Wu Dang or 大武當 (2012)
In the early days of Hong Kong movies, there was a tendency to include “kung fu” competitions as a major theme. This could be between two styles to determine which was the superior or to establish which was the best fighter regardless of style. When Bruce Lee was engineering his breakout into Hollywood, the use of a competition became standard as in Enter the Dragon (1973) and the partial The Game of Death (1978). Thereafter it was everyman and Karate Kid (1984) for himself as Jackie Chan led off with The Big Brawl (1980). with Jean-Claude Van Damme in Bloodsport (1988), Eric Roberts in Best of the Best (1989) and so on, following on behind. These were innocent times and such stories had the merit of appealing both as examples of the different fighting styles and as offering the chance for the audience to cheer as the underdog pulled off an improbable victory, e.g. Kurt McKinney in No Retreat, No Surrender (1986) where we get to blame Bruce Lee all over again. The fact none of the films was even remotely realistic simply added to the fun of it all. When we came into the 2000s, the fighting got more realistic as in Unleashed (2005) where Jet Li fights a number of vicious opponents for Bob Hoskins. It’s therefore disconcerting and not a little depressing to come to Wu Dang or 大武當 (2012). This rather painful effort revisits the theme of a martial arts competition without making even the remotest effort to make the film fit the mood of our modern times.
Set in the 1930s, we start off with Dr. Tang Yunlong (Zhao Wen-Zhou aka Vincent Zhao) and his daughter Tang Ning (Xu Jiao) establishing themselves as a caring couple. They are on the way to take part in a martial arts competition run by the Wudang Sect (this is is a fictional martial arts sect appropriately based in a Taoist monastery on Wudang Mountain and much favoured by authors of wuxia fiction). We’re supposed to see our hero as an Indiana Jones figure because his first action on landing in China is to steal a treasure map from a gangster called Paul Chen (Shaun Tam). By a “coincidence”, the map appears to show the location of seven treasures hidden on the mountain. Legend says that whoever can bring the seven treasures together will be able to command remarkable powers, i.e. it’s a rerun of The Touch (2002). In fact, the opening fight is actually quite interesting but, thereafter, the tone is set by the first appearance of Tianxin (Mini Yang). Her motive for flying to Wudang Mountain and participating in the competition is to recover her tribe’s lost sword. Hey, guess what! She has exactly the same map as our dashing professor. This suggests a conspiracy in the works. Her first fight in an aeroplane is laughable and, sadly, almost all the rest of the fighting both within the format of the competition and outside it, is badly choreographed with very poor wire work and the sequences cut in a way obviously designed to hide the weakness of the fighters. If in doubt, the director Patrick Leung Pak-Kin, has blows smash through adjacent timber supports or brick walls with the partitions and ceilings collapsing and clouds of dust hiding the next piece of action. The result is stylised, choppy and complete unrealistic. This rather defeats the exercise if this is intended as a “demonstration” of fighting skills.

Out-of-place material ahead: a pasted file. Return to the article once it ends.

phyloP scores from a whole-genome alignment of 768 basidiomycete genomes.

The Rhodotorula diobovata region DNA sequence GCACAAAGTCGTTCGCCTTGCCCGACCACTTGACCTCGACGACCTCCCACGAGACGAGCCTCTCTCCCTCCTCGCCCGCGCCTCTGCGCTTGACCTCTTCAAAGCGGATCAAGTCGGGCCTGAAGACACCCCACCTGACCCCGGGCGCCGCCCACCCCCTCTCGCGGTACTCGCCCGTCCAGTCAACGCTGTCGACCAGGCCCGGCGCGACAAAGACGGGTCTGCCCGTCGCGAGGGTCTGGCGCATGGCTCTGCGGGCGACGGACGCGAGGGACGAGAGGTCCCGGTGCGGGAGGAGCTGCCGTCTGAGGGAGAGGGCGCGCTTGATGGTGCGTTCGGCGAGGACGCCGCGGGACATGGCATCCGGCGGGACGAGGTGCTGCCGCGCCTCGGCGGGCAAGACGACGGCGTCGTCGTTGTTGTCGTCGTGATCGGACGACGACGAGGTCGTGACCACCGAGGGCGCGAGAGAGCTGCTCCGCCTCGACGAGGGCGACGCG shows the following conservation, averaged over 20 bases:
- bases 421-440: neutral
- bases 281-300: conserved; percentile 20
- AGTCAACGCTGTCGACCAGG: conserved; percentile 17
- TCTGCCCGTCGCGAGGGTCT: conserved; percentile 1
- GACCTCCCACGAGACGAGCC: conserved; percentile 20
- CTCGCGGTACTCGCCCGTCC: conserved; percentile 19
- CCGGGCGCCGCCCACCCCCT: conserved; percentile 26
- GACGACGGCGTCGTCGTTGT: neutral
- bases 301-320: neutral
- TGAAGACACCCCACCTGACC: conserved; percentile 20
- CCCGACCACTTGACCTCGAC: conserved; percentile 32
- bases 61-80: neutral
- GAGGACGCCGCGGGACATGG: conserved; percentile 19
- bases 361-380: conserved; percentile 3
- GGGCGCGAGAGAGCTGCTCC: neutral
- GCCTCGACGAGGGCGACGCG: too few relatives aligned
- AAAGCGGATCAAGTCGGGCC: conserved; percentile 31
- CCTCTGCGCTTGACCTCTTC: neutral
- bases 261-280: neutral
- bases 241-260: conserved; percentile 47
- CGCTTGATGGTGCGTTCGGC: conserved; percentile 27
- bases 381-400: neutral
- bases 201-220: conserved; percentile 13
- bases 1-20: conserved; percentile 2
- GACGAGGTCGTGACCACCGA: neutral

As if that’s not bad enough, we also have romantic interludes between our trainee monk Shui Heiyi (Siu-Wong Fan) and Tang Ning, while Tang Yunlong and Tianxin also see great benefit in co-operation. Slowly the story develops as we learn Tang Ning is dying of a genetic disorder. This all makes perfect sense now. She hopes to win the competition against all the top fighter summoned to participate before dropping dead. No wait! Daddy has the fake map and if it leads to fake treasures, he can do the magic thing and cure her. Now that would surely be the optimum heart-wrenching way of ending the film and inducing the maximum amount of nausea. Can this be what will happen?
Then when you think it can’t get any worse, it gets worse in the same way as Storm Warriors, with one of these mystical transformation sequences that takes itself far too seriously and becomes laughable. Magic can be a very effective enhancement to the general fantasy feel of wirework kung fu fighting. With people flying through the air with the greatest of ease thanks to the amount of chi they control, it’s a small step to have them formally invoking godlike powers as the next evolutionary step. But unless this is done with great imagination or kept short, it quickly becomes boring and incomprehensible. Since we can’t be sure how the villain learned this magic (after all, it has not been done for centuries and there isn’t exactly a Magical Transformation for Dummies book lying around) and no-one really knows what the end point of the process is supposed to be, all we get are lines of power and whizzing thingamagummies flying around the body of the villain. Initially, this makes him invulnerable but, when he has to go ten rounds with the best of three falls, three submission or a KO with the professor, the end is certain.
Taken overall, Wu Dang or 大武當 would probably have been considered a reasonable film from Hong King in the 1980s. In 2012, it’s tedious and dull.